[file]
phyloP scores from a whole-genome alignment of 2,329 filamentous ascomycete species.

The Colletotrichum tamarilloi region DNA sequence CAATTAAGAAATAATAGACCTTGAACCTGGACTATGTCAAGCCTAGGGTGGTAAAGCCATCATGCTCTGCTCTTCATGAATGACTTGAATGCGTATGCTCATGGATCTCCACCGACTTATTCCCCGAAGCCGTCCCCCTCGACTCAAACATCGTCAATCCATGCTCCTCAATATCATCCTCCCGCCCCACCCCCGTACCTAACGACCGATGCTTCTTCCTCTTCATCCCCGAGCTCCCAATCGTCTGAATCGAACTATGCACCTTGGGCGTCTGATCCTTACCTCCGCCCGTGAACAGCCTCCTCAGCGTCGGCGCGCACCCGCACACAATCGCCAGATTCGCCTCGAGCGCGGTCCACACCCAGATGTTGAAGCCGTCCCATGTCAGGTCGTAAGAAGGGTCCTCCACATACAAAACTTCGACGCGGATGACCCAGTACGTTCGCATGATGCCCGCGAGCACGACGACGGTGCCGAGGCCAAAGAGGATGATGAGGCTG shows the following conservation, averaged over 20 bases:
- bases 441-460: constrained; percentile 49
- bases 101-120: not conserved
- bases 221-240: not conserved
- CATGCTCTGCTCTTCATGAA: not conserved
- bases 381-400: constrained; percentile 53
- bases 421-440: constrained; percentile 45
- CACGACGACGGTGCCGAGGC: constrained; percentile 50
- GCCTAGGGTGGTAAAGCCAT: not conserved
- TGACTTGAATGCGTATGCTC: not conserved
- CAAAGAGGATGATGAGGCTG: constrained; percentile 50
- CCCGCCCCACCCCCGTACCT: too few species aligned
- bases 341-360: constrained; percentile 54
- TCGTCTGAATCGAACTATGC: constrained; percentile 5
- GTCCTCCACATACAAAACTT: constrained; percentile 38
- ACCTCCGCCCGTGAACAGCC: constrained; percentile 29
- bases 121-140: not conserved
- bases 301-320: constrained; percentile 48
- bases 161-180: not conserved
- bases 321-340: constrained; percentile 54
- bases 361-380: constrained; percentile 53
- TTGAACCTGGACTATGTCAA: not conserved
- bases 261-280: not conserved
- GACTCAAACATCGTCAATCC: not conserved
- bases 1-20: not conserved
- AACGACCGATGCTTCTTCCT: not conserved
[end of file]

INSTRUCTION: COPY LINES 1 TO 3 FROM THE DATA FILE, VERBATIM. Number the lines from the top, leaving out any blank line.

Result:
phyloP scores from a whole-genome alignment of 2,329 filamentous ascomycete species.

The Colletotrichum tamarilloi region DNA sequence CAATTAAGAAATAATAGACCTTGAACCTGGACTATGTCAAGCCTAGGGTGGTAAAGCCATCATGCTCTGCTCTTCATGAATGACTTGAATGCGTATGCTCATGGATCTCCACCGACTTATTCCCCGAAGCCGTCCCCCTCGACTCAAACATCGTCAATCCATGCTCCTCAATATCATCCTCCCGCCCCACCCCCGTACCTAACGACCGATGCTTCTTCCTCTTCATCCCCGAGCTCCCAATCGTCTGAATCGAACTATGCACCTTGGGCGTCTGATCCTTACCTCCGCCCGTGAACAGCCTCCTCAGCGTCGGCGCGCACCCGCACACAATCGCCAGATTCGCCTCGAGCGCGGTCCACACCCAGATGTTGAAGCCGTCCCATGTCAGGTCGTAAGAAGGGTCCTCCACATACAAAACTTCGACGCGGATGACCCAGTACGTTCGCATGATGCCCGCGAGCACGACGACGGTGCCGAGGCCAAAGAGGATGATGAGGCTG shows the following conservation, averaged over 20 bases:
- bases 441-460: constrained; percentile 49